I'm glad you're doing well, too. It's such an encouragement to hear other success stories.

Quote:
Originally Posted by Big_Easy51 View Post
Oh...and I was down to 370 at my last weigh-in three weeks ago. (70 lbs in 104 days)
AWESOME progress. Keep it up!

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I will need to fit the bike with a basket to carry some camera gear, but other than a flat repair kit, spare tube and pump, I don't see the need for much else (at least not yet).
This scares the bejeebers out of me. I'm sure you would pad it all well, but if it were me, I would be looking at one of the Tamrac or comparable backpacks. Your body is already absorbing a lot of the road shock. I'd rather take advantage of that and carry the camera on my back where it's isolated from the bike a bit more....unless you have other reasons I'm not considering? Maybe it's faster to get to the camera from a basket?

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Riding on the paved roads scares the hell out of me. 25% of vehicular traffic is teens who have seen "Fast and Furious," bought a Honda and drive like Jeff Gordon on amphetamines; another 25% are rednecks who drive their monster trucks like Dale Earnhardt Jr. after a case of Coors, and about 30% are blueheads who should have stopped driving when they lost their eyesight and vision 20 years ago. (I live in Orlando.)




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I went to a LBS and was very pleasantly surprised. .....They told me not to buy anything yet. They ordered a Suede DX in my size, and said when it comes in, they will assemble it along with the Sedona in my size, and have me ride the Specialized, the Sedona and the Suede DX and decide which of the bikes feels right.......(Oh...they wouldn't even accept a deposit against the purchase of a bike. As I said, I really like these people.)
Very impressive. That will be a good shop to support you on your journey. They seem like they get it! That level of support is priceless!

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I'll keep you updated on my progress, and my goal of losing another 150#.
Please do. I suspect you'll nail that 150# in no time! And don't just let us know about your progress, share with us about the journey. I get the feeling you'll have some fun stories to share.

Oh, and as always:



BTW, my wife is also on a weight loss journey and is riding with me. I LOVE it. Our longest ride to date since we started on April 15 is 26 miles. We'll break 30 on Saturday if all goes well. She's even looking for hills to climb now. You'll be amazed at how quickly you can build up your mileage. Then, with your healthy eating AND your exercise, watch the weight drop off!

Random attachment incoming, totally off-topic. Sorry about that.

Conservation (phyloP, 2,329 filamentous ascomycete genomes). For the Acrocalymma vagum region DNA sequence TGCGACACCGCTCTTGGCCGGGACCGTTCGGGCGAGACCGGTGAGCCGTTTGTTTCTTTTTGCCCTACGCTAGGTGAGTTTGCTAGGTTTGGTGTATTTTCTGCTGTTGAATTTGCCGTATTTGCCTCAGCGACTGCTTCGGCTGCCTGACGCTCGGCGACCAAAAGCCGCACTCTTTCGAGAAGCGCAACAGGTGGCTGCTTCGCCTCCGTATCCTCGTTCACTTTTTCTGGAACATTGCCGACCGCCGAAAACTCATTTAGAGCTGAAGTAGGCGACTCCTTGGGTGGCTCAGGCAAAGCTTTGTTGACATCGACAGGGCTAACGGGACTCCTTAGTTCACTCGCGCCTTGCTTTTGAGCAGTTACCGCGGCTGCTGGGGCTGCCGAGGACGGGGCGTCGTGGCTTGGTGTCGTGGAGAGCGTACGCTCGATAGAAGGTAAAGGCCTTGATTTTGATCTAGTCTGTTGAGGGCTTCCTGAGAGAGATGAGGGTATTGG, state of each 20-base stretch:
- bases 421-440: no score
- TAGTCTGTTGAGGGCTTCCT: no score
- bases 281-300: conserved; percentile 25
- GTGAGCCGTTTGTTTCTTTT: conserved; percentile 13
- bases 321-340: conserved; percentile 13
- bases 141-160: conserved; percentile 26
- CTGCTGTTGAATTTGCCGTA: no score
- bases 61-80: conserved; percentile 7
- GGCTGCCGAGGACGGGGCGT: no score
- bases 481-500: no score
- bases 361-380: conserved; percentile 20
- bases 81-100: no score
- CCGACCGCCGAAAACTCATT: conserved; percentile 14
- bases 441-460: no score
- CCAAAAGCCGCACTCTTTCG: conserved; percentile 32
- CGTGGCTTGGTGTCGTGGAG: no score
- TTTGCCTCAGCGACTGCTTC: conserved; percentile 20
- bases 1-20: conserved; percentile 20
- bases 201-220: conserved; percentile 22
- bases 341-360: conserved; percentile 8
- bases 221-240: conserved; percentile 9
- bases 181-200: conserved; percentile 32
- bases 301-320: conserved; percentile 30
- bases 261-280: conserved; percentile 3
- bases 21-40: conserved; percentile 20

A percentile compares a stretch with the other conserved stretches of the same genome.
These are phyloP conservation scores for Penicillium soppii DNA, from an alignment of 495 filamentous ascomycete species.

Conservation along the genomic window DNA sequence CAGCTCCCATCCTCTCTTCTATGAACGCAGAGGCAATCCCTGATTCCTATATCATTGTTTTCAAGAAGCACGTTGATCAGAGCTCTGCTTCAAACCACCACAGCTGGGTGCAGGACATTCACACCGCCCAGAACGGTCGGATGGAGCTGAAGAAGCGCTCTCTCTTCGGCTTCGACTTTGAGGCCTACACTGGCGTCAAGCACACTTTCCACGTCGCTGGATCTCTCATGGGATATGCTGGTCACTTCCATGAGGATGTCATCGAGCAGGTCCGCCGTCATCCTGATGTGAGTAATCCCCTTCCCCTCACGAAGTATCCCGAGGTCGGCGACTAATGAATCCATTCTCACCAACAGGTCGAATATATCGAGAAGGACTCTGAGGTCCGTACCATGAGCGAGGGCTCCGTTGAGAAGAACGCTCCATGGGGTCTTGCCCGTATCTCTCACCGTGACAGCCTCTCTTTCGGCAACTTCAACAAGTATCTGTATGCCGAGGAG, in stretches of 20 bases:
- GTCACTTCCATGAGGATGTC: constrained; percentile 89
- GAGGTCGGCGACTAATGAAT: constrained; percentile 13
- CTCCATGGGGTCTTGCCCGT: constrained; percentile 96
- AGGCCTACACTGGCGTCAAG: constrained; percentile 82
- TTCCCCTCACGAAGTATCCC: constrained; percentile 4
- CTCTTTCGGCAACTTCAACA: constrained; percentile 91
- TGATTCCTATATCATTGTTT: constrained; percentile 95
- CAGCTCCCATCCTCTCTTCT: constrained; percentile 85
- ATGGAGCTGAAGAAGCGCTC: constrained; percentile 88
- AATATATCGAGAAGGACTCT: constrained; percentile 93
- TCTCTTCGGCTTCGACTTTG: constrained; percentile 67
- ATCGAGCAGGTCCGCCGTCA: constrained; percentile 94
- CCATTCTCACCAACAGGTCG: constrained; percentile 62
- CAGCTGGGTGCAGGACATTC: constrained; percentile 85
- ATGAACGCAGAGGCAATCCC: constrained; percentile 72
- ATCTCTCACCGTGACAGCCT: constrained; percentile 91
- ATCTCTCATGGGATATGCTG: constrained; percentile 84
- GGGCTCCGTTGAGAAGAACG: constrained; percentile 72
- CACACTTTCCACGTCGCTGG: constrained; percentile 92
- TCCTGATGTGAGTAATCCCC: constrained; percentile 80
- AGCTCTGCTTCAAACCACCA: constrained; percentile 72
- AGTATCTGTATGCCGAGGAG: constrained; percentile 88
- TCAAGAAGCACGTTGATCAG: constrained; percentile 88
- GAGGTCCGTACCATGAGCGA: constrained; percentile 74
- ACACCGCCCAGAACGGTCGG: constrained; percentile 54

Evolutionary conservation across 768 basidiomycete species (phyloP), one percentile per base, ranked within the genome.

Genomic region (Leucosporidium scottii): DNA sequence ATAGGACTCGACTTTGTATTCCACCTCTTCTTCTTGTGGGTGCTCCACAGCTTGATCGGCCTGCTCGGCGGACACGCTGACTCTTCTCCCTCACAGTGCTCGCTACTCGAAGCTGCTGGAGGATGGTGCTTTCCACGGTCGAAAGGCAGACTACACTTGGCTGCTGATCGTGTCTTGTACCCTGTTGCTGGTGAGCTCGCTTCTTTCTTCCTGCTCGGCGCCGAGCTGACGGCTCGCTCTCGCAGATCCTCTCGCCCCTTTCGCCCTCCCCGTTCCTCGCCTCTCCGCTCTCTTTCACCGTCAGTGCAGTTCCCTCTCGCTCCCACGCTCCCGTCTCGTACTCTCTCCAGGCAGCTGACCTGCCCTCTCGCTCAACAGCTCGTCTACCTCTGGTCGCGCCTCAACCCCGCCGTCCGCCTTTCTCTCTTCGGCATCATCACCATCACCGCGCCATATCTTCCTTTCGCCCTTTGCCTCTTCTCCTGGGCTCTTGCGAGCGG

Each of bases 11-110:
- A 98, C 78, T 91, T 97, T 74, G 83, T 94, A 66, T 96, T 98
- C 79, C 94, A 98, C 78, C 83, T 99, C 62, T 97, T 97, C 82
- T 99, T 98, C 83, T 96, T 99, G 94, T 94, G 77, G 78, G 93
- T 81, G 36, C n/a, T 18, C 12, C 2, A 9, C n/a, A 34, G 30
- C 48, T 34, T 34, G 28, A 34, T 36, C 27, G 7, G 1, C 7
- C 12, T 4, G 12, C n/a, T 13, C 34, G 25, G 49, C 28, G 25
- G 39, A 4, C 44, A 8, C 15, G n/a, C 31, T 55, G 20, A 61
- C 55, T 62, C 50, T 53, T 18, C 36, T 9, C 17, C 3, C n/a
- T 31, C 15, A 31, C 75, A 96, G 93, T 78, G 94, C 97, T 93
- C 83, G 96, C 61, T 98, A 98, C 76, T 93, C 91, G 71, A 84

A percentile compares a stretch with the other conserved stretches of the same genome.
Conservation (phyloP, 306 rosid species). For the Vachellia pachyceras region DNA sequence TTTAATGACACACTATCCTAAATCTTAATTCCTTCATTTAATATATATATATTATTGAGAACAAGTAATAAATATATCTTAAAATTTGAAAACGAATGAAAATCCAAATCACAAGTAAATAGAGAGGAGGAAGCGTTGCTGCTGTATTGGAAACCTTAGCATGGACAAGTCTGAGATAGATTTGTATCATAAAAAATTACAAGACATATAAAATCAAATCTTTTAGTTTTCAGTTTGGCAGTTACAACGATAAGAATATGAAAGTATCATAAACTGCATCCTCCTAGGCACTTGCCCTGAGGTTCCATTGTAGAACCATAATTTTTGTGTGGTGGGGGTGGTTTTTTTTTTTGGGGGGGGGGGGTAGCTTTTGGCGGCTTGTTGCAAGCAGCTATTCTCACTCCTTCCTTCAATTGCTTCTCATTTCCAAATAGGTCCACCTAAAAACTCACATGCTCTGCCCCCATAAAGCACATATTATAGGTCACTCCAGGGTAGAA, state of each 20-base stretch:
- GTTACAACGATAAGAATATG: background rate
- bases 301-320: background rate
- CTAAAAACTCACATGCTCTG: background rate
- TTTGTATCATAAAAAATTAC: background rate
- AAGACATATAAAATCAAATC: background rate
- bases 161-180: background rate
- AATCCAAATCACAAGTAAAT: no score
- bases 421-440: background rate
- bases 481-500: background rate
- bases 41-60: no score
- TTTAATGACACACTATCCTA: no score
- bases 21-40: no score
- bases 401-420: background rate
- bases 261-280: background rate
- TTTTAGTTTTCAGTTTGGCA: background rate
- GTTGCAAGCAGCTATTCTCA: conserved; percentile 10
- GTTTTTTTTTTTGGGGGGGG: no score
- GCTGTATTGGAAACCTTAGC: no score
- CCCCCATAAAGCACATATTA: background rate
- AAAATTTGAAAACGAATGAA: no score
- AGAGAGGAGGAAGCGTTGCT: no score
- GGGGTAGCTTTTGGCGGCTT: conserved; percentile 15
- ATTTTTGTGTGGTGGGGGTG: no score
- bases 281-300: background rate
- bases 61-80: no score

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Old 06-01-12, 03:33 PM   #13
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p.s. if you wanna really make a great impression, bring the shop (sales people AND mechanics) cookies. They will love you (not to forget that by doing that, the mechanics will more then likely turn your bike around faster when it needs fixed..... at least it works for me! )
Welcome E to a great forum ful of encouragement and lots of expertise.

OK did this strike anyone funny... for E to bring cookies to the shop when the man is trying to lose weight and "stay clean" off of refined sugars? Not saying it doesn't work however!

My buddy in life is starting Optifast because he has not been able to control his diabetes... what I am hoping is that drives me back (since he is my eating buddy as well) to a almost vegan diet... little meat, lots of veggies and complex carbs. No refined sugars (my down fall). It sounds like you have embraced the clean living good diet manta full heatedly. That's half the battle for us all!
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Old 06-01-12, 03:39 PM   #14
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OK did this strike anyone funny... for E to bring cookies to the shop when the man is trying to lose weight and "stay clean" off of refined sugars? Not saying it doesn't work however!
Yah, I thought that was pretty funny!
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Old 06-01-12, 03:46 PM   #15
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I should come over there and beat you over the head with that lens!

Try it, I'll hold you off with my monopod. It's a gitzo (and not carbon fiber either!) and you have one less muscle than I do, so be warned!

Frankly, I don't know how you can get a sufficient quantity of camera gear (and presumably a nice stable tripod) onto a regular bike... one of those big cargo bikes might be better, and then just bolt a pelican case to the back or something. I hate riding with backpacks - too hot. Of course, you won't be doing any hiking with a pelican case so maybe you'll also need a nice pack. To me, wildlife photography = big honking heavy lenses, not sure what you're using.

Maybe something like this? http://surlybikes.com/bikes/big_dummy

They also have trailers, just throwing spaghetti at the wall to see what sticks.
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Old 06-01-12, 03:59 PM   #16
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Try it, I'll hold you off with my monopod. It's a gitzo (and not carbon fiber either!) and you have one less muscle than I do, so be warned!
We're not going to start comparing sizes of our monopods now, are we?

Mine is only a Manfrotto..not Gitzo.
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Old 06-01-12, 04:03 PM   #17
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http://www.amazon.com/Case-Logic-SLR...588035&sr=8-31

http://imaging.nikon.com/lineup/dslr/d7000/